I am a white cis male. Without a doubt the most privileged position you can possibly be in.
Lets’ play a game – drink if any of these have happened to you.
Never have I ever been judged for my race.
Never have I ever been refused a job because of my gender.
Never have I ever been marginalized because of my sexuality.
Not sure about you but I still have a full glass.
I do not know what it is like to be in any of the above situations and that is why I am always excited to hear what organizations such as Odihi are doing – to get people that look different to me in the boardroom, in a senior management role, to the top of the ladder and owning businesses.
Let’s face it, there are millions of people in power who look like me, making all the decisions and deciding what the marginalized should be doing. I understand that once you have that power you don’t want to give it up. The natural reflex is to fight and do what you can to keep it. A white male has years on everyone else, so it will take time and it will take the white men in the boardroom to change, in order to bring about systemic change.
The numbers tell the real story:
The first women CEO of a fortune 500 company was 1972, the first Black women was 2009!
To compare, the first male CEO of a fortune 500 company was 1917.
Odihi is working for Black women. To put that into numbers, they are fighting for a group of people that are over 90 years behind white men and over 35 years behind white women.
The reason for this post is simply to help you understand the issue at hand. If you are reading this and you are a white male, you are privileged. If you cannot see that, then your head is in the sand and it is time to pull it out!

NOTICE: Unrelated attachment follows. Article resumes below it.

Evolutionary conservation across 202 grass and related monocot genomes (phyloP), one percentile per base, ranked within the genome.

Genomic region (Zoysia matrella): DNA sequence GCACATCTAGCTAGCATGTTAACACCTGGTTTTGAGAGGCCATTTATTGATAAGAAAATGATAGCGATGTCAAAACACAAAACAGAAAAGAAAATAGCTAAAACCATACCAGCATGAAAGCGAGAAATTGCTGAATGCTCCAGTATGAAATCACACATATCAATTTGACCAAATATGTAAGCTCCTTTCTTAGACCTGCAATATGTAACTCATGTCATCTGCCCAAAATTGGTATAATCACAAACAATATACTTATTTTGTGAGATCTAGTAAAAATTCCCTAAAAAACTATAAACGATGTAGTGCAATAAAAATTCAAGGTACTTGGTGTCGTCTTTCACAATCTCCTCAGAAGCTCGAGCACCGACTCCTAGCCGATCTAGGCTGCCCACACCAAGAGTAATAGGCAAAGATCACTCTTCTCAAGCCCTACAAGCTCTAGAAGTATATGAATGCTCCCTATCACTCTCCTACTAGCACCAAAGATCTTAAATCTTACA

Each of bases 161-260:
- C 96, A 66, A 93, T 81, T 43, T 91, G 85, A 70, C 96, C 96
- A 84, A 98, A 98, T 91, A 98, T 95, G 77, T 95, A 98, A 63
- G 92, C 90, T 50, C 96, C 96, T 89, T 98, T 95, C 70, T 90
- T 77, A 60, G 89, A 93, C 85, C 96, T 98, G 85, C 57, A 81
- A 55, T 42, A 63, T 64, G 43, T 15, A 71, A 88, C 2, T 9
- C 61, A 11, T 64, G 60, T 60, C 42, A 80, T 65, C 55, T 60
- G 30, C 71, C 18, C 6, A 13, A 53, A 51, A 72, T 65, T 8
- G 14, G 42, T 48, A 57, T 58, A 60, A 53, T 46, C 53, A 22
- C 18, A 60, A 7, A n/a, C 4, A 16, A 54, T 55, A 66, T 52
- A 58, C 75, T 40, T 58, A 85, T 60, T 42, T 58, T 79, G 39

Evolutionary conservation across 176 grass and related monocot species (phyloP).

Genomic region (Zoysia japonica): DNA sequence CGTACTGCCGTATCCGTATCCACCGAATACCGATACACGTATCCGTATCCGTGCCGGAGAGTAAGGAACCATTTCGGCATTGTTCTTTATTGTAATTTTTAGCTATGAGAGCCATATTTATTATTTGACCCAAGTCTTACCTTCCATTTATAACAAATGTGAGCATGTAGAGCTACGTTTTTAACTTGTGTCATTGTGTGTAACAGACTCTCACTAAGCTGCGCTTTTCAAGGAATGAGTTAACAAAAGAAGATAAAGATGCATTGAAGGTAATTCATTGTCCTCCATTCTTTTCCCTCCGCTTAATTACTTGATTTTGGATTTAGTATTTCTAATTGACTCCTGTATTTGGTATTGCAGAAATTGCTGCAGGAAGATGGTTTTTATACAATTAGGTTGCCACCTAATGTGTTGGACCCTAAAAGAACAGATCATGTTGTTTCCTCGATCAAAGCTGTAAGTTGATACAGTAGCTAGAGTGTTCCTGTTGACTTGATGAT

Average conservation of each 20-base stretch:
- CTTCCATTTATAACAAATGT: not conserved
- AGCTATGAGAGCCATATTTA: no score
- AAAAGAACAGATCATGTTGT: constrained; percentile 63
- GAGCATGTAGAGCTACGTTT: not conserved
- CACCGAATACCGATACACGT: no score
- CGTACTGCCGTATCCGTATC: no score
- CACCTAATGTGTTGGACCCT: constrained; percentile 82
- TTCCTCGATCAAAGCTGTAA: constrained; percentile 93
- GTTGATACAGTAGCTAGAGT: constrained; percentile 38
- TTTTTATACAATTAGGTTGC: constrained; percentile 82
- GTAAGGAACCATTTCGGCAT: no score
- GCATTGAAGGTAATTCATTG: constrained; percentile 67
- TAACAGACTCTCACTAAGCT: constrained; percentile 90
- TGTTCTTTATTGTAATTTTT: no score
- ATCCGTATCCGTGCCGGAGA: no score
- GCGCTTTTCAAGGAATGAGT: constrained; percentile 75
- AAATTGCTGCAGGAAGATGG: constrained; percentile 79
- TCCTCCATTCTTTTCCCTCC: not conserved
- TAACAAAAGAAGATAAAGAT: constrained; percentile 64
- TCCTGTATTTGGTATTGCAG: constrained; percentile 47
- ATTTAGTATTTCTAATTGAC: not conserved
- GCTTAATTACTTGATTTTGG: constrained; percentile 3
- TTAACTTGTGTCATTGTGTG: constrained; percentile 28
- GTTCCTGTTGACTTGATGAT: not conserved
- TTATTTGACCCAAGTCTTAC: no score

Odihi and other similar organizations are created to level the playing field for the marginalized, to give them a more equal footing. The reason these organizations often get pushed back is because their success means power redistribution. In other words, power will be lost by the people who have held it for so long.
As a white male I am standing with companies like Odihi. I am choosing to support Black women because the more diverse a room looks the better that room will be. The more diverse a company looks, the better than the company will be and then the more diverse a nation is the better it will look as well.
As a white male it is on me to be educated, to listen to what others are saying and then act. My white privilege places me firmly at the top of the food chain, king of the jungle and so on. My natural instinct is to stay there, plead ignorance and assume everything is fine, and to some extent I did that until I married into a Black family.
It is not until then you can understand a small amount of what the Black community and Black women go through.
Answer these questions:
Have you ever walked into an office with your hair out and got stares from co workers?
Have you ever been asked - is that your real hair?
Has anyone ever touched your hair while you were out in the street?
Has a security guard followed you around the store for no reason?
Have you had photos taken of you by complete strangers because of your skin?
For me the answer is no on all fronts again. My point is this - without educating yourself and acknowledging what's going on A) We would never know and B) We wouldn’t care for change.
I hope that this blog reaches people and can at the very least, ignite much needed conversations.
Let me leave you with two stats from the Metro Vancouver area:
Black women on average earn $38,228 a year.
White males earn $55,118 a year. A $16,890 difference.
Then we move to low income families.
31.9% of Black children are in low income families. With 18% of children in the rest of the population in low income households.
There is a gap. Wage inequality causes a knock on effect.
Next time you feel like all is fine, look deeper. Try and stand in someone else's shoes and think again. This is not an attack, just a message. A call to reassess your reality of the world in which you live.
You can either be on the right side or the wrong side of history and the choice is yours to make. But remember that silence is complicity and it speaks volumes.
I see color.
I know my privilege
I advocate change.
White Cis Male